Cave Girl’s Mom and Dad Were From Different Human Species


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DNA analysis of bone fragments indicate a girl who cohabited a cave possessed one set of chromosomes from two different hominins.

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Scientists have discovered the first ancient-human hybrid; Photo: Nature

Assessment of a bone fragment uncovered in a Siberian cave from a young female who perished 90,000 years ago has revealed she was half Denisovan and half Neanderthal.

The girl, thought to be around 13 years of age, is an exemplar of interbreeding between now-extinct human groups.

She is the first first-generation person of mixed ancestry from two divergent human groups to be discovered.

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The girl from the cave’s mother was a Neanderthal and her father was a Denisovan; Photo: Giphy

Virtually most modern non-African humans retain traces of Neanderthal DNA and various Asian populations have Denisovan DNA, validating that Homo sapiens, Denisovans and Neanderthals interbred.

As Neanderthal populations propagated eastwards they confronted Denisovans, and the cave girl, nicknamed ‘Denny’ by researchers, is the result of conjugation between a Neanderthal mother and a Denisovan father.

Pontus Skoglund, a Francis Crick Institute population geneticist said: “To find a first-generation person of mixed ancestry from these groups is absolutely extraordinary. It’s really great science coupled with a little bit of luck.”

A fragment of one of Denny’s long bones was detected in the Siberian cave a few years ago.

Preceding tests had been able to determine sex and when she died. The most recent evaluation compared Denny’s DNA to genomes of a Denisovan and a Neanderthal.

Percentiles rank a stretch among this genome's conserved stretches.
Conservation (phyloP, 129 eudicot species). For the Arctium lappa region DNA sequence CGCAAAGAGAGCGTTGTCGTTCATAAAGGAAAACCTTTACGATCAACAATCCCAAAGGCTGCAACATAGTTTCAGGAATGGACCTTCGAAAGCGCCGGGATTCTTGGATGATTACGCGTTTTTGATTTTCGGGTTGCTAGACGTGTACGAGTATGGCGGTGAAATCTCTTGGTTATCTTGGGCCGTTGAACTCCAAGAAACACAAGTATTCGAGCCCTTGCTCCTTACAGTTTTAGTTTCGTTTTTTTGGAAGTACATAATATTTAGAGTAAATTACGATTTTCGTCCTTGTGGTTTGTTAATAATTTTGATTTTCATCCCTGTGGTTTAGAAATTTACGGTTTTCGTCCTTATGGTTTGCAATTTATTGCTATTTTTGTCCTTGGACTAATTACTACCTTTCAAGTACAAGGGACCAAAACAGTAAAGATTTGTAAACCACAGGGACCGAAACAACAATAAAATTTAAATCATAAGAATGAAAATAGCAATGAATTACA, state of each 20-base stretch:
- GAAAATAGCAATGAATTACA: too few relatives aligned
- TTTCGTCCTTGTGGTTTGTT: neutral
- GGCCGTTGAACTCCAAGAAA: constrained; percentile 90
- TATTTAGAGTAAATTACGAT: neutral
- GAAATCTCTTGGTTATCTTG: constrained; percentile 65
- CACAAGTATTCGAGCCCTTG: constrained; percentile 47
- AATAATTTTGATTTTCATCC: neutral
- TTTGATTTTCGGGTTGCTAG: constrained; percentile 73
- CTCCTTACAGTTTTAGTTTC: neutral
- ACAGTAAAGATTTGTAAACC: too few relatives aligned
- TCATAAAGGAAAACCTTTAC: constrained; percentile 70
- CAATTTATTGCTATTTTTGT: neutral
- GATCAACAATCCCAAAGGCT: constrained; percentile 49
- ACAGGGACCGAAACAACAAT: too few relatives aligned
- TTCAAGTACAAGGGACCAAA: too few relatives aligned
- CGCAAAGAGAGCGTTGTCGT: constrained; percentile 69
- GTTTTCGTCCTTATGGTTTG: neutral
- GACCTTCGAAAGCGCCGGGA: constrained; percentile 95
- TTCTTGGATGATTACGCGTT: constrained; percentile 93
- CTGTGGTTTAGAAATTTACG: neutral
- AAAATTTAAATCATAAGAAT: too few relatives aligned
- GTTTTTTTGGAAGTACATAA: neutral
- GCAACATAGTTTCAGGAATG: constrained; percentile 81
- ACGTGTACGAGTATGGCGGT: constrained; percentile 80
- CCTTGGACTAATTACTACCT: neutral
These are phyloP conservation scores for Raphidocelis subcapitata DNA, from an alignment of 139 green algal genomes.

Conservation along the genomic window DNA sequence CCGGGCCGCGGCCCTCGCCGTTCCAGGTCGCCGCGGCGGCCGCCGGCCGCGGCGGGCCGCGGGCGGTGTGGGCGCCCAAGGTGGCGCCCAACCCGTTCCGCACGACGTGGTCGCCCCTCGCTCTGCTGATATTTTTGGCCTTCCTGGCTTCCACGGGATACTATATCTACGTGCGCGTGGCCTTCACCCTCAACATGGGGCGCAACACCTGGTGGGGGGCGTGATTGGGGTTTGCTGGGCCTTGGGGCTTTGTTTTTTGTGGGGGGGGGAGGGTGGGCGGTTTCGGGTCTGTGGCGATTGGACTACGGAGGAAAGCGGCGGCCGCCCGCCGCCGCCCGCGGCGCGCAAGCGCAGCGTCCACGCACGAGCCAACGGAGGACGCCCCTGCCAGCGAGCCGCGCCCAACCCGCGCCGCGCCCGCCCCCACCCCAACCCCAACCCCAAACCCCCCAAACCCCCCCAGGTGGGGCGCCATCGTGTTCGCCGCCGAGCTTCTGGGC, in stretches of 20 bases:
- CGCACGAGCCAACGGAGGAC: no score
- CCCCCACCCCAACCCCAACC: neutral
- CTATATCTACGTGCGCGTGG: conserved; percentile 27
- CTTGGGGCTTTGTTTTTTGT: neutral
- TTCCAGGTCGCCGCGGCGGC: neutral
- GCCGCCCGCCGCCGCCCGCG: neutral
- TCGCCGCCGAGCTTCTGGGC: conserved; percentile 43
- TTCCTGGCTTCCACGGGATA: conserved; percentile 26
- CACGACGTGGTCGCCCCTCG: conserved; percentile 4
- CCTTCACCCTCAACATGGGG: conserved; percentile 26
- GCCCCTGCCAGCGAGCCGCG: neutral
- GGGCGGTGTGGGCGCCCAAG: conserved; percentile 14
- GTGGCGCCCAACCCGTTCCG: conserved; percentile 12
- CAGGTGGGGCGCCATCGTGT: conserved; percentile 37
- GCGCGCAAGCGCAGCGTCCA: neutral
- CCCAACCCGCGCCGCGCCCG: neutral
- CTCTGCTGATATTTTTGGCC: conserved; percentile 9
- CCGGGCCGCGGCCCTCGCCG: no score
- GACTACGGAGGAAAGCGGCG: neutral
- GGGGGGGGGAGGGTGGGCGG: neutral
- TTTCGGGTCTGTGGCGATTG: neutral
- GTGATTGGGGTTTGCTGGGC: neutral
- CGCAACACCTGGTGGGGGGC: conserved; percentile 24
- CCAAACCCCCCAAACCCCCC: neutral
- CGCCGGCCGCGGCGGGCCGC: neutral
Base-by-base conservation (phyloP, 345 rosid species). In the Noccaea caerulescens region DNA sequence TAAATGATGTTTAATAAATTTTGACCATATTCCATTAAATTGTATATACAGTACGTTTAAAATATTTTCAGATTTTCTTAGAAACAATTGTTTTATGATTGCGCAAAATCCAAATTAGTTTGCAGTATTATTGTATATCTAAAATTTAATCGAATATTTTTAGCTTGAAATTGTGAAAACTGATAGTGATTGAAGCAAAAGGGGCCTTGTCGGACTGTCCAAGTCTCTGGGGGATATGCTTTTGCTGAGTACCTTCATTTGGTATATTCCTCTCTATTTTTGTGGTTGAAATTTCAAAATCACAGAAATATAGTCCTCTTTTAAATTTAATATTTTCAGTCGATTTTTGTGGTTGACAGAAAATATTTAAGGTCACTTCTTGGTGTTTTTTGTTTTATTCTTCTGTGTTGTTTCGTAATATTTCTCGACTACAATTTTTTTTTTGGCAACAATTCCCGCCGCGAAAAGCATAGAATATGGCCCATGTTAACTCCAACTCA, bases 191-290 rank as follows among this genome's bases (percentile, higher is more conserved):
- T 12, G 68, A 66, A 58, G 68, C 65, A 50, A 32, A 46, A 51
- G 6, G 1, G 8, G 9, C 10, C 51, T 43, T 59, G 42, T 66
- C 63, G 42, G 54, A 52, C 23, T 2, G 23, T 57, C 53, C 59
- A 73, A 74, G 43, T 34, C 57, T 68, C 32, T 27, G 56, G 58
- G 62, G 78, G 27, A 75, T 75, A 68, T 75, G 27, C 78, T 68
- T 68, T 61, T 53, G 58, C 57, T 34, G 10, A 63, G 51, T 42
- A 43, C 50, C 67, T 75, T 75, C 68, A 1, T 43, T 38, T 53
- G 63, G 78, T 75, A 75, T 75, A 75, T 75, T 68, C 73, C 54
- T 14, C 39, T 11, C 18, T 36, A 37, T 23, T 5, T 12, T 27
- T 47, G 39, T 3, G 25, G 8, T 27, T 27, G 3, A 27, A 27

Researchers discovered she had one set of chromosomes from each hominin.

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Man has evolved markedly over the centuries; Photo: Giphy

Denisovans, a now-extinct subspecies of archaic humans, ranged from Siberia to southeast Asia. They resided among and crossbred with the ancestors of some modern humans with about 3% to 5% of the DNA of Aboriginal Australians and Melanesians and roughly 6% in Papuans deriving from Denisovans.

The earliest fossils of Neanderthals in Europe currently are dated at 430,000 years ago and thenceforth Neanderthals enlarged into southwest and Central Asia. They died out nearly 40,000 years ago, potentially as a result of competition following the exodus of modern humans (Homo sapiens) from Africa between 40,000-60,000 years ago, although DNA analysis demonstrates hybridization between the two species.

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Aaron Granger

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